Because the volume fraction of raindrops in the air phase is very low, it is reasonable to assume that the air phase affects the raindrop phase, but the raindrop phase does not affect the air phase. Thus, the unsteady Reynolds-Averaged Navier-Stokes (RANS) equations with the high Reynolds number Spalart-Allmaras (S-A) turbulence model can be solved independently by using the 1st-order implicit unsteady solver in order to obtain the air phase flow field around the 2D airfoil of the rotor blade.
The Governing Equations of the raindrop phase around the 2D airfoil of the rotor blade can be written as follows: where is the apparent density of the raindrop phase. and are the components of the velocity vector of the raindrop phase. and are the components of the air drag vector of the unit mass particle in the raindrop phase. is the resultant force of gravity and air buoyancy of unit mass particle in the raindrop phase. , , and are written as follows: where is the viscosity coefficient of the air phase. and are the components of the velocity vector of the air phase. is the acceleration of gravity. Referring to ice accretion research , the air drag coefficient of the unit raindrop () is written as follows: where the Reynolds number parameter () is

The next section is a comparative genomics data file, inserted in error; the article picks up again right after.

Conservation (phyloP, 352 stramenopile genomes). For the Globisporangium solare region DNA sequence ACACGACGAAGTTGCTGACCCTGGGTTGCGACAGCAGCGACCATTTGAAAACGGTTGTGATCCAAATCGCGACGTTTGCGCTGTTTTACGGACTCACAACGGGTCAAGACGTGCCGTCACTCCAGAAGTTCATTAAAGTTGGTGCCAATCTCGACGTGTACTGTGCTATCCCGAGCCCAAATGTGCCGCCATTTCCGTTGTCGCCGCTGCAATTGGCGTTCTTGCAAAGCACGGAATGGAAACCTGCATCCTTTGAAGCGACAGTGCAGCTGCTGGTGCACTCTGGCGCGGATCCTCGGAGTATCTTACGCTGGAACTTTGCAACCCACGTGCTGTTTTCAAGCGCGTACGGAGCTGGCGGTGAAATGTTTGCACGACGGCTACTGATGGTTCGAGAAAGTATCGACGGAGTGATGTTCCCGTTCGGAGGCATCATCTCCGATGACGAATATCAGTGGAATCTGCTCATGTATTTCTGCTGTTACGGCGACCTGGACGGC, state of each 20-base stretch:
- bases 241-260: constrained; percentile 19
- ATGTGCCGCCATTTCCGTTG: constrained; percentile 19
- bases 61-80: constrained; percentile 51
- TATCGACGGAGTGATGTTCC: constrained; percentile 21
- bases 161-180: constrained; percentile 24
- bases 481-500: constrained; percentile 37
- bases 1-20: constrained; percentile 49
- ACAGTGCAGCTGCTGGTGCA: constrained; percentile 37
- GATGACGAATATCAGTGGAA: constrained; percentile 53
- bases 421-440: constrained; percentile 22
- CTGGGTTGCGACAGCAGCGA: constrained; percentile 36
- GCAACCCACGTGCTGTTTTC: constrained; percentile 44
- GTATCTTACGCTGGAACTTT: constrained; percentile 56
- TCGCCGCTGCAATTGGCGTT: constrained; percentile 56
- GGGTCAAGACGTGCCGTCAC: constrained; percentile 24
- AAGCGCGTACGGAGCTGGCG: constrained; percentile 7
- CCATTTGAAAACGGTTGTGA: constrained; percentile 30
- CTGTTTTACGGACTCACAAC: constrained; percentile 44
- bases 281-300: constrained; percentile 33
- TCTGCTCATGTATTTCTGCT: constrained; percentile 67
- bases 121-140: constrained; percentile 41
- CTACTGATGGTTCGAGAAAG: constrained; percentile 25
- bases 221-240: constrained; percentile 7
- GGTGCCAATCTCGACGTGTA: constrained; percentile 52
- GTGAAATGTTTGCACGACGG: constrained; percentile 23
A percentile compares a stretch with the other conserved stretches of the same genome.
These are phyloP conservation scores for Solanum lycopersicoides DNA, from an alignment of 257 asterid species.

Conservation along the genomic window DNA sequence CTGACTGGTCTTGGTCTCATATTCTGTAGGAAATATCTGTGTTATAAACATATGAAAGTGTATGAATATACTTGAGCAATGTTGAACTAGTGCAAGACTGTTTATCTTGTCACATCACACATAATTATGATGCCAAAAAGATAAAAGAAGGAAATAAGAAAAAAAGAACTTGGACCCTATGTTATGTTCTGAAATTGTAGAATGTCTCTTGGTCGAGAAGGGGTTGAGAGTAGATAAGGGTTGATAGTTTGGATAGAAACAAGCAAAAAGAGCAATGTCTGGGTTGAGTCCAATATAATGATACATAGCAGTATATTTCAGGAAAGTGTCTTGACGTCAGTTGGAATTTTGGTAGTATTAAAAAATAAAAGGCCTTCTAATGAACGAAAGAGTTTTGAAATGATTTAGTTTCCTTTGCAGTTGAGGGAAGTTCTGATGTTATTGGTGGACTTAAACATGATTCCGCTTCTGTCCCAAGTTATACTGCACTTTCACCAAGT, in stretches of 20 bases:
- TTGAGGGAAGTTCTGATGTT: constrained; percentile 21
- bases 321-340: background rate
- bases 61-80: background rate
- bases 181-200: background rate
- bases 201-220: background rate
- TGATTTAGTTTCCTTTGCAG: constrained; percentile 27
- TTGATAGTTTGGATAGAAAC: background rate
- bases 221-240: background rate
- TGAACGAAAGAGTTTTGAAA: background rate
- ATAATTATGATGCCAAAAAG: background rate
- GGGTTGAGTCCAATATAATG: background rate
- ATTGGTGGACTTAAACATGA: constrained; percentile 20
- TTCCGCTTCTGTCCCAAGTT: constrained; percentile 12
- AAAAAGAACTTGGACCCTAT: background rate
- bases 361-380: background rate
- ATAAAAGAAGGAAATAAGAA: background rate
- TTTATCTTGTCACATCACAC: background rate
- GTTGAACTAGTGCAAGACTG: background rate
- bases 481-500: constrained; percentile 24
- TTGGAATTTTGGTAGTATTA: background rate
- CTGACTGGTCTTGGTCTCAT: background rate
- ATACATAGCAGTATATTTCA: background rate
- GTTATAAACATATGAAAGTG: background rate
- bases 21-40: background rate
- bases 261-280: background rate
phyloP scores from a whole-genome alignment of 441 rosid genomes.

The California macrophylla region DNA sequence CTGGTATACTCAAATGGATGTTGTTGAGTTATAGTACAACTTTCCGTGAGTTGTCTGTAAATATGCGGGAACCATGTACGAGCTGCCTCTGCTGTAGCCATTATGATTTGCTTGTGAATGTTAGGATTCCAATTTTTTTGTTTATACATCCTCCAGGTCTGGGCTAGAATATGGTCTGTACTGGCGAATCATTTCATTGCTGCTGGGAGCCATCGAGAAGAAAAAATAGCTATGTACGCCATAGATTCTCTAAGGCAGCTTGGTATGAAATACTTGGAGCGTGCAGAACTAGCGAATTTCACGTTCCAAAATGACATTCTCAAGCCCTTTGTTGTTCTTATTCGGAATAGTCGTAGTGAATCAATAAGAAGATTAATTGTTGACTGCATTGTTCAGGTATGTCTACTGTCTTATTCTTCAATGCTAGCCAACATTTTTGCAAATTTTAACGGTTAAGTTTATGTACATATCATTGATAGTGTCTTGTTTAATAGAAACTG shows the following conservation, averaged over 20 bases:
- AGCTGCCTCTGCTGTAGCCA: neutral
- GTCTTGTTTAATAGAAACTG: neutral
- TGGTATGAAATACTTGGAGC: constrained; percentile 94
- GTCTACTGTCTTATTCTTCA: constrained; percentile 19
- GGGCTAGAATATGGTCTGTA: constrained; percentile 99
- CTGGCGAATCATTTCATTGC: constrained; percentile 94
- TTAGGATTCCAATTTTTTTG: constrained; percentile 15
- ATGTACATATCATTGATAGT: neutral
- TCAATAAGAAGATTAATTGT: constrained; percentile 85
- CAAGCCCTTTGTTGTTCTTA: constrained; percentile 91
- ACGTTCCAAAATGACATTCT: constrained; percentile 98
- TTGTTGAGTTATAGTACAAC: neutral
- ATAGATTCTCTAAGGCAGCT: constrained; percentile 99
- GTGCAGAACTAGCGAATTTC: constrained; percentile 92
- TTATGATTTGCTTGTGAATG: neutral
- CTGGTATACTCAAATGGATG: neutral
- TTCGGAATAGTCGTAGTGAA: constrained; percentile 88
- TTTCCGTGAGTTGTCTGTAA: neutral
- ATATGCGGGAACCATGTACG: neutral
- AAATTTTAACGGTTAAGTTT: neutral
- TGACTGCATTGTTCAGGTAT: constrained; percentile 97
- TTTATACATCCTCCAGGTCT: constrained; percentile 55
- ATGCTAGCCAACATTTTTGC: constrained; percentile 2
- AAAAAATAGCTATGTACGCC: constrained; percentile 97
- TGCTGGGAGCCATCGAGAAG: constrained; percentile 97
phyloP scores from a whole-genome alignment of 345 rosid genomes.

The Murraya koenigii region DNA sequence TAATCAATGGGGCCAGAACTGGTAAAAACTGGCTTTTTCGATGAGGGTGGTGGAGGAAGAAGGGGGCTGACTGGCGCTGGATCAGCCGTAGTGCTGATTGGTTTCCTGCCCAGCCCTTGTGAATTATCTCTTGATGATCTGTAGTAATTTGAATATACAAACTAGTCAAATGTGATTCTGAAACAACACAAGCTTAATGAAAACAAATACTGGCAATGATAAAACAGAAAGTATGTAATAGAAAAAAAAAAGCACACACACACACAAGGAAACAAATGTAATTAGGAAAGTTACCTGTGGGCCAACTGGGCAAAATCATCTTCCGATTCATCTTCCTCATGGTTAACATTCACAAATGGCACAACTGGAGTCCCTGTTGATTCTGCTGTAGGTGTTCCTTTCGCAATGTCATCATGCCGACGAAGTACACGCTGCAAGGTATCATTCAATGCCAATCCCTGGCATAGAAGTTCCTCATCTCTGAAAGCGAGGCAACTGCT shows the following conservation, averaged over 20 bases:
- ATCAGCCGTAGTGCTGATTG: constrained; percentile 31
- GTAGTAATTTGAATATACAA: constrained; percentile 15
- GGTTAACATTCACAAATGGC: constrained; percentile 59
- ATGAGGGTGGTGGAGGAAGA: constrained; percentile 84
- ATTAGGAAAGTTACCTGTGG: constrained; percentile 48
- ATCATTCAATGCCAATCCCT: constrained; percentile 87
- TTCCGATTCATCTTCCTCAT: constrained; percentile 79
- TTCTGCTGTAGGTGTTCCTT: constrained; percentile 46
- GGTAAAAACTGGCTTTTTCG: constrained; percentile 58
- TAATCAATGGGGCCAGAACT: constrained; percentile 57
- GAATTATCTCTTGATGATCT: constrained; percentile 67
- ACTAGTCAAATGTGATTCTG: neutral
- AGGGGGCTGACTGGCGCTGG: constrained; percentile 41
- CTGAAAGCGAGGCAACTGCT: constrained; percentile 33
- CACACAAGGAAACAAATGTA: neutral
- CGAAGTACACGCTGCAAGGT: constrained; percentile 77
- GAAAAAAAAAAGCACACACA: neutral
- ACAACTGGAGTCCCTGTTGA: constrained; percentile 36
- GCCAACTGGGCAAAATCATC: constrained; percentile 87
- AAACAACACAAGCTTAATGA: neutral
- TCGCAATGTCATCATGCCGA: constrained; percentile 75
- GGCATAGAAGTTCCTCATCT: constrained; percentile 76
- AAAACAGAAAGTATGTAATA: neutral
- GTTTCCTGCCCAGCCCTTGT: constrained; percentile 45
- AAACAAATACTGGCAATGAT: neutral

The Governing Equations (5) can be discretized by the finite volume method (FVM) using the body-fitted coordinate system. The discretization of the convection term is adopted using the QUICK (quadratic upwind interpolation of convective kinematics) scheme with a second-order precision . The time term is discretized by the 1st-order implicit scheme. The initial velocity of the raindrop phase can be written as follows: where is the relative resultant airflow velocity of the blade airfoil.
2.3. Formation of the Water Film